Soldiers will start taking the third version of the new, but delayed, Army Combat Fitness Test on April 1 as part of an effort to gather data for a Rand Corporation study on how the test will impact different demographics across the Army.

Though soldiers will begin taking the third version of the ACFT in the coming weeks, their scores will not count against them until April 1, 2022.

The third version of the test locks in the plank as an optional replacement for the leg tuck, which was considered by many to be the hardest of the six test events.

The third version also lifts job-specific standards for soldiers and codifies a scoring system that takes into account physiological differences between men and women, according to Army leaders who spoke with reporters Monday.

“We don’t foresee any more adjustments, especially this year,” said Sergeant Major of the Army Michael Grinston. “The most important thing is, we need to take the test and put it in the training management system so we have data.”

The changes come after the latest defense budget bill included a provision that halted the ACFT pending an independent study to determine whether it would hurt recruitment and retention in critical jobs.

The new version of the test is intended to gather data for that study and allay concerns that it will negatively impact the careers of women soldiers.

The baseline score to be in the Army will remain gender neutral. But the new version of the ACFT separates men and women into tiers by percentiles for all scores above that threshold.

The tiered model takes into account biological differences between the two genders that could otherwise hurt women during promotion boards if their scores were markedly lower than men. Under the new version of the test, women’s scores would be measured against other women, and the same for men.

But the baseline scores to be in the Army are the same for both men and women: three deadlift repetitions at 140 pounds; a 4.5-meter standing power throw; 10 hand-release push-ups; a 3-minute sprint-drag-carry; one leg tuck or a roughly 2-minute plank; and a two-mile run in under 21 minutes.

The choice between a leg tuck or a plank mirrors the Marine Corps fitness test, according to Maj. Gen. Lonnie Hibbard, commander of the Army’s Center for Initial Military Training.

“In the Marine Corps, they can either do push-ups or they can do pull-ups for their upper body strength, or they can do a crunch or a plank for their core strength assessment,” Hibbard said.

Changing the ACFT could satisfy lawmakers who worried late last year about the disproportionately high failure rates among women on the leg tuck event, which measures core and upper body strength.

Congress was given an official written notice Friday about the changes to the test, but Grinston said his office has been in touch with lawmakers before that, as well.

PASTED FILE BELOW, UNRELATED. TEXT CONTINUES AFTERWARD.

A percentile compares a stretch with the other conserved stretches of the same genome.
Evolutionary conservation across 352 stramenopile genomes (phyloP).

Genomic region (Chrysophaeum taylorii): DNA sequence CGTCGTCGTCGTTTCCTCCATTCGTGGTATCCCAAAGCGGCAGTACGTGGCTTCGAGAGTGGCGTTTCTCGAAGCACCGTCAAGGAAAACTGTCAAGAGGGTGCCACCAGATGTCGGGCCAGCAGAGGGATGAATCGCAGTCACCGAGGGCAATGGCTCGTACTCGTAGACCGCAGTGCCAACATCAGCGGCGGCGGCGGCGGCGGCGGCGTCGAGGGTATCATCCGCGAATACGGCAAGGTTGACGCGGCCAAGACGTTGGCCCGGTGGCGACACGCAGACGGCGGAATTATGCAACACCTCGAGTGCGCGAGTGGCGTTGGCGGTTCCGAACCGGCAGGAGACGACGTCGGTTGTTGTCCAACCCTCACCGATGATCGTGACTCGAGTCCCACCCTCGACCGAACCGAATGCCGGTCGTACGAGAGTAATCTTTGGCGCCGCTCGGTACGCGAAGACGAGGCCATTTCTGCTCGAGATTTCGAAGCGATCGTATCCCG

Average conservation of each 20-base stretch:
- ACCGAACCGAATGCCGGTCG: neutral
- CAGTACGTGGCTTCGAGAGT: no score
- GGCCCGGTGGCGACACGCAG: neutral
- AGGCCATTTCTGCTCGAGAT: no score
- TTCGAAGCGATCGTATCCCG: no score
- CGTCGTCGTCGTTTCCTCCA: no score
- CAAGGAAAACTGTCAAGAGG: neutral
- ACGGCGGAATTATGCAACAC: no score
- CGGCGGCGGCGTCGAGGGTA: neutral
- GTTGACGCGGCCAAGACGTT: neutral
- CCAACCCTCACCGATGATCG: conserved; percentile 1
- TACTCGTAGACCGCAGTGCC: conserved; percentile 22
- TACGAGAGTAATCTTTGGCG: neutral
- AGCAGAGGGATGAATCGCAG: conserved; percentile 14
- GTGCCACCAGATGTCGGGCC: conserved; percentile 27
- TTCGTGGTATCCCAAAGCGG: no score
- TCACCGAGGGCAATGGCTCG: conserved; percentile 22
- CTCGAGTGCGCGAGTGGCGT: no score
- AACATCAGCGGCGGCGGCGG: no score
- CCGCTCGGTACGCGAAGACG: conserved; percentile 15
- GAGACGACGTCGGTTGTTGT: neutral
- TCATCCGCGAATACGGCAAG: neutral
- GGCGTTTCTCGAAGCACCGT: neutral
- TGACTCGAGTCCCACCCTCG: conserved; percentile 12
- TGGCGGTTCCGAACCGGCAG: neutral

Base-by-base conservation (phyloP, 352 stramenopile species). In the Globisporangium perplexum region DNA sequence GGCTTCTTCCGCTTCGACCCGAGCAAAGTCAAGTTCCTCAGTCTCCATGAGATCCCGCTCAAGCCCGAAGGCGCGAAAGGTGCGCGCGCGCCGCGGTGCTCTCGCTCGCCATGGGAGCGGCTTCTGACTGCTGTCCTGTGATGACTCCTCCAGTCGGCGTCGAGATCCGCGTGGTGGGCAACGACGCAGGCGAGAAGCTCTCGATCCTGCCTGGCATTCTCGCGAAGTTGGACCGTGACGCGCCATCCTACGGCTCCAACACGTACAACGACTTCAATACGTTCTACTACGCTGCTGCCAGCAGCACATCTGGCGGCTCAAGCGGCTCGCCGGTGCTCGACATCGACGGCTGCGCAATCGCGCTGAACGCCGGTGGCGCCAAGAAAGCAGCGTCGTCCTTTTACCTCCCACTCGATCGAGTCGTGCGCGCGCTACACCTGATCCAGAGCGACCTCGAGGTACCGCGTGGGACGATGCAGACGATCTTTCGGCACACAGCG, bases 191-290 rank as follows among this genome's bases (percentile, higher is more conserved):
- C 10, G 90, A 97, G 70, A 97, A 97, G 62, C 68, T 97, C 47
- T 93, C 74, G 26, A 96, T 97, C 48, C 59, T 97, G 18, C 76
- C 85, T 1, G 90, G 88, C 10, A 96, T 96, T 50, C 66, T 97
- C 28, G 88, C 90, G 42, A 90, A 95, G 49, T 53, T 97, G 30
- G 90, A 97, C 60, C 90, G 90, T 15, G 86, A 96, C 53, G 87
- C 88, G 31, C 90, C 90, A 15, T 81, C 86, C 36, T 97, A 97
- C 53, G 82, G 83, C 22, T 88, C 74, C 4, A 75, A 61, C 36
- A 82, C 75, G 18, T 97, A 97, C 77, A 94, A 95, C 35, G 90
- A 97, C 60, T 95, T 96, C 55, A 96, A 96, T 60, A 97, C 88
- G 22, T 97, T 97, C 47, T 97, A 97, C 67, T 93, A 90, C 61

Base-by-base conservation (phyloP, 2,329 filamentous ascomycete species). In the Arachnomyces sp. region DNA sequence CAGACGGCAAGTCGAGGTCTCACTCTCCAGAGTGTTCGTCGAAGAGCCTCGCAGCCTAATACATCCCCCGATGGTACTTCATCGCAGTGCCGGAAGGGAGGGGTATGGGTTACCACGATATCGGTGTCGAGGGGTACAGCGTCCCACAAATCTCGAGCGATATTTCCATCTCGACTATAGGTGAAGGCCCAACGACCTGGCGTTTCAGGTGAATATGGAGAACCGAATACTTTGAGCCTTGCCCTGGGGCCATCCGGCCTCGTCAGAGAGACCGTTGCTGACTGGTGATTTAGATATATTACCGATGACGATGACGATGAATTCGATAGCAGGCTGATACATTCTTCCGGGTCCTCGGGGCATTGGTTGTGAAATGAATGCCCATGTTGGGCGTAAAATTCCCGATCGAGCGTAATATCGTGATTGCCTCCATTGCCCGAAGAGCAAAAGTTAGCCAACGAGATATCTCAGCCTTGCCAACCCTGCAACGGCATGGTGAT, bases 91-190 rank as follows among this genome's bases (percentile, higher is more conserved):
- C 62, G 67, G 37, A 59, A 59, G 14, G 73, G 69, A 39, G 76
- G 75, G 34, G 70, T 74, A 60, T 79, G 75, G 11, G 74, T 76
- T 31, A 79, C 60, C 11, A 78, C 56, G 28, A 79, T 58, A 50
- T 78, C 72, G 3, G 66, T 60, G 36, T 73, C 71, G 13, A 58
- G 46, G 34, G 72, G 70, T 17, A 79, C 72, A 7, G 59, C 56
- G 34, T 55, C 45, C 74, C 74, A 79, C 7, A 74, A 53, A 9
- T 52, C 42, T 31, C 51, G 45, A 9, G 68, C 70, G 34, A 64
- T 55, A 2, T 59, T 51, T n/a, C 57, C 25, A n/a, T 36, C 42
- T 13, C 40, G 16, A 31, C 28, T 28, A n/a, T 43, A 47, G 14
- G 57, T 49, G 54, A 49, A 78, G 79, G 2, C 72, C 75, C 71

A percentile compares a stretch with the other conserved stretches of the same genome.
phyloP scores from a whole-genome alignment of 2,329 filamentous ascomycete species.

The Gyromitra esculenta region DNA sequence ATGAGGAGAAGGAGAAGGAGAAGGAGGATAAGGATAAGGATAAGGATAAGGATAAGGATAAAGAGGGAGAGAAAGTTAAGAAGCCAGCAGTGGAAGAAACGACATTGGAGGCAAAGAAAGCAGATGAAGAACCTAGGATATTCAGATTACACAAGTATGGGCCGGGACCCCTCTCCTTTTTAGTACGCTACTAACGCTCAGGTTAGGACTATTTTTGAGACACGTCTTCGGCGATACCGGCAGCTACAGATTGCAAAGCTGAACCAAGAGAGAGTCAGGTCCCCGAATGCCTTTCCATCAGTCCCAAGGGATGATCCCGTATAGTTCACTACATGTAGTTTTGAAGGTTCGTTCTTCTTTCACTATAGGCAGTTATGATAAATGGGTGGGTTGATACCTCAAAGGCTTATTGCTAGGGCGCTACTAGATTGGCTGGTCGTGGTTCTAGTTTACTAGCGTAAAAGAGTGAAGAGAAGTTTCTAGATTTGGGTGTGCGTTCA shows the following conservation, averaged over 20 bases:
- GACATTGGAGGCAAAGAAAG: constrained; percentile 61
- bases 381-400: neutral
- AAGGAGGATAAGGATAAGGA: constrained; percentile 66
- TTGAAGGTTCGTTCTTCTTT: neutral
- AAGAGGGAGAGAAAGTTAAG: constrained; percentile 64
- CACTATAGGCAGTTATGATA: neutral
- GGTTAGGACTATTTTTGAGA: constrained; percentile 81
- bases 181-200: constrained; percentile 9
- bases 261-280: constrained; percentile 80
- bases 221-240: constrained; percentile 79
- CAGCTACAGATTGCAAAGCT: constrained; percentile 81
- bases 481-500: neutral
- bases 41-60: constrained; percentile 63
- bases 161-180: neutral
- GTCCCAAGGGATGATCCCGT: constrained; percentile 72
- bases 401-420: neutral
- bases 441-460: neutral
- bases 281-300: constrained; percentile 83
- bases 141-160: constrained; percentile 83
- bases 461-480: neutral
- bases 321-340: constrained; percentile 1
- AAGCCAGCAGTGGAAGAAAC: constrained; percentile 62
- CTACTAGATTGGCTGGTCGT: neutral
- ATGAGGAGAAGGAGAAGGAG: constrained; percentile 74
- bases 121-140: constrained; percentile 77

“Gen. Hibbard and I both have been informing our elected officials of our changes over the last few weeks so they knew before we got to this point,” Grinston added. “They were informed so they wouldn’t be surprised by this. It’s been received very well ... we’re moving in the right direction.”

However, there has also been push-back from some trailblazing women soldiers.

The Army’s first female infantry officer wrote an opinion article Jan. 25 cautioning against moves that would lower the requirements for men and women to enter combat roles.

“Lower female standards also reinforce the belief that women cannot perform the same job as men, therefore making it difficult for women to earn the trust and confidence of their teammates,” wrote Capt. Kristen Griest, who is also one of the first women to graduate the Army’s Ranger School.

Originally, the ACFT had higher standards for soldiers who wanted to be in combat jobs, like infantry. Rather than only completing one leg tuck, for instance, an infantry hopeful would have to complete five. Those job-specific requirements are now gone.

“While it may be difficult for a 120-pound woman to lift or drag 250 pounds, the Army cannot artificially absolve women of that responsibility; it may still exist on the battlefield,” Griest wrote.

The changes come days after the Army also announced changes to the service’s policy for postpartum soldiers. New moms will now have 365 days, up from 180, to meet the Army’s body fat standards, the service announced Friday.

The Army, like the rest of the armed services, is working to right years-long wrongs that military officials say have hurt women’s careers, even if unintentionally.

Kyle Rempfer was an editor and reporter who has covered combat operations, criminal cases, foreign military assistance and training accidents. Before entering journalism, Kyle served in U.S. Air Force Special Tactics and deployed in 2014 to Paktika Province, Afghanistan, and Baghdad, Iraq.

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